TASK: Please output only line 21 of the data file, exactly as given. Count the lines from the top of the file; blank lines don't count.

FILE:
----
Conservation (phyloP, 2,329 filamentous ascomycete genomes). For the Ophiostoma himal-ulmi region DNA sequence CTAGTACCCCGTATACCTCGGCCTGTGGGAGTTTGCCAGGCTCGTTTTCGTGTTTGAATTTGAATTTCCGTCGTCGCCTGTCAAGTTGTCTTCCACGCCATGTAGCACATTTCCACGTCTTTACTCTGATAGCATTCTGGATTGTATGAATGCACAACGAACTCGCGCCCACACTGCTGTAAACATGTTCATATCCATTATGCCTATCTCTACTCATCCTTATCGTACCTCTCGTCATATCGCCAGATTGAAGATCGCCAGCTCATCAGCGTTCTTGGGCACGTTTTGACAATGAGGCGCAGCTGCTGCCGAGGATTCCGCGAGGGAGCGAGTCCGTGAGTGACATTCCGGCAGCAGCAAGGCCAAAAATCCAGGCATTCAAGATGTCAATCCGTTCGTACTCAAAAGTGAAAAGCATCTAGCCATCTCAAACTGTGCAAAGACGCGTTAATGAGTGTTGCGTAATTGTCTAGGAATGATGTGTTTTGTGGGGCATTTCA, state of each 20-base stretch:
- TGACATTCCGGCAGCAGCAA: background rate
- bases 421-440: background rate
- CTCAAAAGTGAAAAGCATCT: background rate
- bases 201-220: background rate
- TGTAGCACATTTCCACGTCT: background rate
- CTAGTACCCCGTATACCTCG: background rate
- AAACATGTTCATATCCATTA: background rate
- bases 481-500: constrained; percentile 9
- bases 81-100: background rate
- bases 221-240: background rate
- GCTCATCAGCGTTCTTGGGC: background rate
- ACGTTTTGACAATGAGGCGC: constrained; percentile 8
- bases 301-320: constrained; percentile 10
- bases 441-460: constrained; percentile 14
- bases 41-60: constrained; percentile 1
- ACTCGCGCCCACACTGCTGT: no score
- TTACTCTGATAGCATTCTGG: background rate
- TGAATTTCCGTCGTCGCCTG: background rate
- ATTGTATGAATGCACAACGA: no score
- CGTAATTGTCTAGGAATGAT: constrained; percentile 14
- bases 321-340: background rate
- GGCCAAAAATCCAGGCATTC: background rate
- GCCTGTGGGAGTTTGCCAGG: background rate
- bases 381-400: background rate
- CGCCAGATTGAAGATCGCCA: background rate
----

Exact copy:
- CGTAATTGTCTAGGAATGAT: constrained; percentile 14